(h) A copy of the petition shall be concurrently served on: (1) the adverse party(ies) or provider(s) or, if represented, their attorney or non-attorney representatives; (2) the injured employee or, if represented, the employee’s attorney; and (3) the Division of Workers’ Compensation, Independent Medical Review Unit (IMR Unit).
(i) Upon receiving notice of the petition, the IMR Unit may download the record of the independent bill review organization into EAMS, in whole or in part. The Workers’ Compensation Appeals Board, in its discretion, may: (1) admit all or any part of the downloaded IMR record into evidence; and/or (2) permit the parties to offer in evidence documents that are duplicates of ones already existing in the downloaded IMR record.
(j)(1) The petition shall not be placed on calendar unless a declaration of readiness is filed. The declaration of readiness may be either concurrently filed with the petition or subsequently filed. Any declaration of readiness shall be concurrently served on the adverse party(ies) or provider(s) and on the IMR Unit.
(2) Notwithstanding the filing of a declaration of readiness, a petition appealing an IMR determination shall be deferred if at the time of the determination the defendant is also disputing liability for the treatment for any reason besides medical necessity.
(k) The petition shall be adjudicated by a workers’ compensation judge at the trial level of the Workers’ Compensation Appeals Board utilizing the same procedures applicable to claims for ordinary benefits, including but not limited to the setting of a mandatory settlement conference unless an expedited hearing is being conducted in accordance with Labor Code section 5502(b). However, the IMR determination shall be presumed correct and shall be set aside only upon proof by clear and convincing evidence of one or more of the Labor Code section 4610.6(h) statutory grounds for appeal.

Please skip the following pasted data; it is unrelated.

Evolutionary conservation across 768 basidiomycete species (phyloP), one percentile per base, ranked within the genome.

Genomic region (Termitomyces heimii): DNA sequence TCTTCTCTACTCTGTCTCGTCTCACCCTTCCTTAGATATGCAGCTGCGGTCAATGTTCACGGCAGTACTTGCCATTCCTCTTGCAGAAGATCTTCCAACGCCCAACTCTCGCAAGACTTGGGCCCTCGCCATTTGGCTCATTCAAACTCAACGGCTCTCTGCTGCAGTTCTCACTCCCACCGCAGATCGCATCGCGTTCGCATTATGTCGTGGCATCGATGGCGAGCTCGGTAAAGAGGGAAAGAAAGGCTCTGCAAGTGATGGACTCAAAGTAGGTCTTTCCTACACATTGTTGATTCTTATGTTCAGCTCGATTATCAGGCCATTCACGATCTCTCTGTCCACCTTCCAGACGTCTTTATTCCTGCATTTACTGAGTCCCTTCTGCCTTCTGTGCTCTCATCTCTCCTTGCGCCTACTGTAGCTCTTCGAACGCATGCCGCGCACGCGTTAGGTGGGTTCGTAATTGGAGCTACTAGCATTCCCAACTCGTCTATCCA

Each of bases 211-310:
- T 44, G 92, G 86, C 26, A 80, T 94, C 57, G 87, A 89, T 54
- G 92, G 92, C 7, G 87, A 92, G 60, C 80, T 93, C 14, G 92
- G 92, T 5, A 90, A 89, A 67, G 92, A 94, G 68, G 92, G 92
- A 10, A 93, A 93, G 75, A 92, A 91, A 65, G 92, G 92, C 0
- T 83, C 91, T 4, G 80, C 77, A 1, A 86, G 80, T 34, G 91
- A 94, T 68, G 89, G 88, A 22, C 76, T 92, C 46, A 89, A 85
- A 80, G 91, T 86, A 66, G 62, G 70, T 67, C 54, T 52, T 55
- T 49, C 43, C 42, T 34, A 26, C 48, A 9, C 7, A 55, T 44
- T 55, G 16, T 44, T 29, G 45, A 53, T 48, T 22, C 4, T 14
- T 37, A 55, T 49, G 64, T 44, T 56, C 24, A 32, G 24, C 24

(l) Any party aggrieved by a final decision, order, or award of the workers’ compensation judge may file a petition for reconsideration with the Appeals Board within the same time and in the same manner specified for petitions for reconsideration. The workers’ compensation judge shall prepare a report on the petition for reconsideration in accordance with section 10860, unless the judge acts on a timely filed petition for reconsideration in accordance with section 10859.
(m) If the IMR determination is reversed by the workers’ compensation judge or the Appeals Board, the dispute shall be remanded to the AD in accordance with Labor Code section 4610.6(i).
Authority: Sections 133, 5307, 5309 and 5708, Labor Code.
Reference: Sections 4610.6, 5500, 5501, 5502, 5700 et seq., 5800 et seq., 5900 et seq., Labor Code; Sections 10250, 10409, 10507, 10508, 10842, 10845, 10846, 10852, 10856, 10859, 10860, California Code of Regulations, title 8.
Even though section 10957.1 was vetted with public comments (including during the holiday season in the fall of 2013), there are significant flaws in the section that baffle and confuse anyone who reads it. While the section is exclusively intended to refer to procedures to appeal decisions involving Independent Medical Review, Section 10957.1 unfortunately erroneously refers in two places to “IBR” or “independent bill review” appeals, which is exclusively in 8 CCR § 10957. See, for example, subsections (c) and (i), which erroneously refer to “IBR” and “independent bill review”, respectively, and should mean “independent medical review” instead.
Also, 10957.1(c) states: